Cars In Books
When I saw that Douglas Botting had written a full-length, as they say, biography of the late Gavin Maxwell, described as aristocrat, social renegade, wartime secret-agent, shark hunter, adventurer, racing-driver, traveller, naturalist, poet and painter (Gavin Maxwell A Life, HarperCollins, 1993 £22.50, I expected to find some material in it for this feature. Had not the author referred to using a GP Maserati on the road for instance, in his book about keeping otters. “Ring of Bright Water”, which made him truly famous? I was not disappointed.. .
In the Prologue, Botting tells of being driven from London up to Maxwell’s cottage in the Scottish Highlands in his vintage open Bentley. That was at Easter 1958 and, with no motorways then, it took two days. “He drove sensationally fast, like a racing-driver, with much squealing of tyres and restless changing up and down through the gears”. Gavin explained this by saying he had once been an amateur racing-driver, but, very dramatically, “. . . only after he had been crossed in love and had downed half-a-bottle of Scotch. Otherwise I would have been scared out of my wits!”. It was while at his second prep-school, Hurst Court near Hastings, to which his mother took him in the family chauffeur-driven Studebaker, that Maxwell developed 4ri interest in motor-racing, “after watching Sir Henry Birkin lap Brooklands at 140 mph” (This was around 1928, before even Birkin had gone that quickly). He was the grandson of the Duke of Northumberland and was born at Elrig in the
Lower Highlands of Scotland, close to the family seat at Monreith: his public school was Stowe. At Oxford in 1933 Maxwell had a Bentley, described as “an enormous coupe with a leather strap round its vast bonnet”. In it he used to wait for a fellow Undergraduate, Mike Wills, who also had a large sports-car, which would do 100 mph, and roar past him on the Woodstock road at 113 mph — which sounds fast to me, even had his Bentley been a Speed Six. . .
In 1949 Maxwell left Scotland temporarily to live in London again and it was then that he took up amateur motor-racing, with his 31/2-litre Corsica-bodied Bentley. He had intended to take part in a race at Silverstone for these Derby Bentleys but with too few entries it was opened to faster cars. The book covers his planned race strategy before he overbraked at a corner, spun, and was blackflagged — and his nervous panic before the great day! He then had a go at Goodwood but was frustrated by fuel starvation. But at a Bentley DC Silverstone meeting he is recorded as winning two tankards, for a s s 1/2-mile in 32.89 sec, and a f s 1/4-mile in 1 sec. There is a photograph of Gavin racing this two-seater Bentley, screen flat, numbered 55. (I wonder whether these Clubs realised they had such a famous future writer in their midst? There is an interesting page in the book devoted to Maxwell’s participation at the BDC’s newlydiscovered Firle speed hill-climb course, where he thought he was sixth fastest and quickest non-s/c car. He drooled over having “absolutely squashed” Hay’s “much-vaunted and Rolls-sponsored 41/4-Bentley which had been winning things all over the world that year”.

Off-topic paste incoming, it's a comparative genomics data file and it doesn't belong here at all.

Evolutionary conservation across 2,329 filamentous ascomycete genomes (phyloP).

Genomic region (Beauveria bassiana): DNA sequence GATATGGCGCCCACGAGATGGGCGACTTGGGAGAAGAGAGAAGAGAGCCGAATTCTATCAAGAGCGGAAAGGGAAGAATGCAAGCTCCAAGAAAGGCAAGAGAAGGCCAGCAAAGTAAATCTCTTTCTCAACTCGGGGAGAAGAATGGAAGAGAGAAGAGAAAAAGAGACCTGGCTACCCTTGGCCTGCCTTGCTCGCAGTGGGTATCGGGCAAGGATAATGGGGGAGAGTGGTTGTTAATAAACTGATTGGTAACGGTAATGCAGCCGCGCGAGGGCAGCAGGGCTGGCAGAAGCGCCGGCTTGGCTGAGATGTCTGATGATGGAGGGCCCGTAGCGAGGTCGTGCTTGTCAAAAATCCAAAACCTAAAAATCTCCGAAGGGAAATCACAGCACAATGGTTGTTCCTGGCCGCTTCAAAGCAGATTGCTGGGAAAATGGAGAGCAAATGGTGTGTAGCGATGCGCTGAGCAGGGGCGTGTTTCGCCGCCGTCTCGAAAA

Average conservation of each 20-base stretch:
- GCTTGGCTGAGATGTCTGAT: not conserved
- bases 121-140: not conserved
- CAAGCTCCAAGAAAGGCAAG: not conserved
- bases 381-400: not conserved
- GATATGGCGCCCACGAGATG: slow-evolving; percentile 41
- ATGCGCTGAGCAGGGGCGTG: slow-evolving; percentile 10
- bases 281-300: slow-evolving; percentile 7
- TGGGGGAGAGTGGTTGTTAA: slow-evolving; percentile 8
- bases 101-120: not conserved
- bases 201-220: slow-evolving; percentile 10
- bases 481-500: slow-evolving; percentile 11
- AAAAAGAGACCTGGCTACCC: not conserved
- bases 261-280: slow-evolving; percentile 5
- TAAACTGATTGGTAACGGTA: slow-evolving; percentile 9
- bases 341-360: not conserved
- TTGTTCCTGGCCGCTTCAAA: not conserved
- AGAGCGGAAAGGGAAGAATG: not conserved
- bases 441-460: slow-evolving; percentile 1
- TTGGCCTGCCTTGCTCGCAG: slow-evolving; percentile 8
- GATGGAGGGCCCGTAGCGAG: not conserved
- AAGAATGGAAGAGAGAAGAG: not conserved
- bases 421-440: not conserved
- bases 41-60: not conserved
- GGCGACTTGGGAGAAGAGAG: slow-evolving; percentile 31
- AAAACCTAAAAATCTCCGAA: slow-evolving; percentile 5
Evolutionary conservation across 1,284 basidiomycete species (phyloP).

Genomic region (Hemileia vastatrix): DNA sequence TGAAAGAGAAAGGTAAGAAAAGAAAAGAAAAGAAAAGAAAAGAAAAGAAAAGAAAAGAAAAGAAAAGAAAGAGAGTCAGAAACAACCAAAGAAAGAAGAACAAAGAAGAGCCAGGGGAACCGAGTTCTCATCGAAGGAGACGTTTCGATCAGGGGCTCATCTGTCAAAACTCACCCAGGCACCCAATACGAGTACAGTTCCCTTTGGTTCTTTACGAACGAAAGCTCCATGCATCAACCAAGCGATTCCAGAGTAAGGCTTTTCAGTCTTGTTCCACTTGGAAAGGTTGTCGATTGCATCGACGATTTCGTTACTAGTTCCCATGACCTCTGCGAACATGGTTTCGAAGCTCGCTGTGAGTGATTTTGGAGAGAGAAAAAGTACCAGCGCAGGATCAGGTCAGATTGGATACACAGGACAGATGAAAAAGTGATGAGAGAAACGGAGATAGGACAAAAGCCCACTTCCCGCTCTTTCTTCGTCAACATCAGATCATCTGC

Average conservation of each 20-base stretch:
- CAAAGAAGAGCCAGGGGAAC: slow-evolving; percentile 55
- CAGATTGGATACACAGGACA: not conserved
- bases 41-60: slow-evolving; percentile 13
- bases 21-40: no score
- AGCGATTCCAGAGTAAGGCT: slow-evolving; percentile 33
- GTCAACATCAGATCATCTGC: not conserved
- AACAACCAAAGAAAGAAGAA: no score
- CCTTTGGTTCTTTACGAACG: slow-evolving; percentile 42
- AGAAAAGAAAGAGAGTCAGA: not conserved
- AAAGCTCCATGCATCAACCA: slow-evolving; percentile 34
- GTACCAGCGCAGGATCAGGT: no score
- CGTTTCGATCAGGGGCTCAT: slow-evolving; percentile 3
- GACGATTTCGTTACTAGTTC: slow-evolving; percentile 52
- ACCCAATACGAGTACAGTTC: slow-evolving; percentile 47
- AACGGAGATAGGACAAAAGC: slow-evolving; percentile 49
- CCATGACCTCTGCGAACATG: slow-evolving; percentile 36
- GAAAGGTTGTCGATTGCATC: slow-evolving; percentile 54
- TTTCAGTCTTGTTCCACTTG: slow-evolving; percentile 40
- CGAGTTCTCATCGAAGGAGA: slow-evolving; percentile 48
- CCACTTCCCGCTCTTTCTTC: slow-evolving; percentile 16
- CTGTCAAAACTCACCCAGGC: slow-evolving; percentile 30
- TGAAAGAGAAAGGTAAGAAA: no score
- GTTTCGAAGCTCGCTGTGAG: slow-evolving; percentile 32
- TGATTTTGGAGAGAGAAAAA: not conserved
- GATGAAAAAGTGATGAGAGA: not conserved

(Perhaps the BDC would care to check?).
Later in this fascinating biography there is mention of the secondhand s/c GP Maserati, converted into a two-seater, said to occasionally get up to 150 mph on the road before it blew up expensively. To help pay for this “folly” Gavin went to Palermo in 1955 to write a new book for advances of £1,300, generous for those days. He used a 1930 Fiat, which also broke down. His book about life in Sicily caused a great legal outcome, incidentally. . . There is a vivid description of how Botting felt when driven in the Maserati on a journey in Surrey, where apparently the car’s 150 mph maximum speed was still exploited! Later Maxwell had a red Mercedes, of which there is an account of another wild drive from Sandaig to Glasgow, this time when an otter emergency struck. Then Maxwell had a red Mercedes roadster, “his pride and joy”, and you can read how it was stolen at Palma docks, on an intended journey through France and Spain, in the 1960s, when Gavin’s girl-friend used to drive from London to Elrig non-stop, in her MiniCooper. An exactly similar Mercedes replaced the one wrecked in the theft, Which Maxwell drove “at fantastic speed on the Moroccan roads — up to 14 mph at times, averaging nearly 98 mph from Marrakesh to Mogador.” Presumably in the same Mercedes convertible — could it have been a 300SL, but if so it was a very fast one! — Maxwell is said to have “taken the Oxford bridge at ferocious speed”. I suggest that if you are interested in a strange life in wild places, as lived by a wild man. this 385-page book is essential reading. W B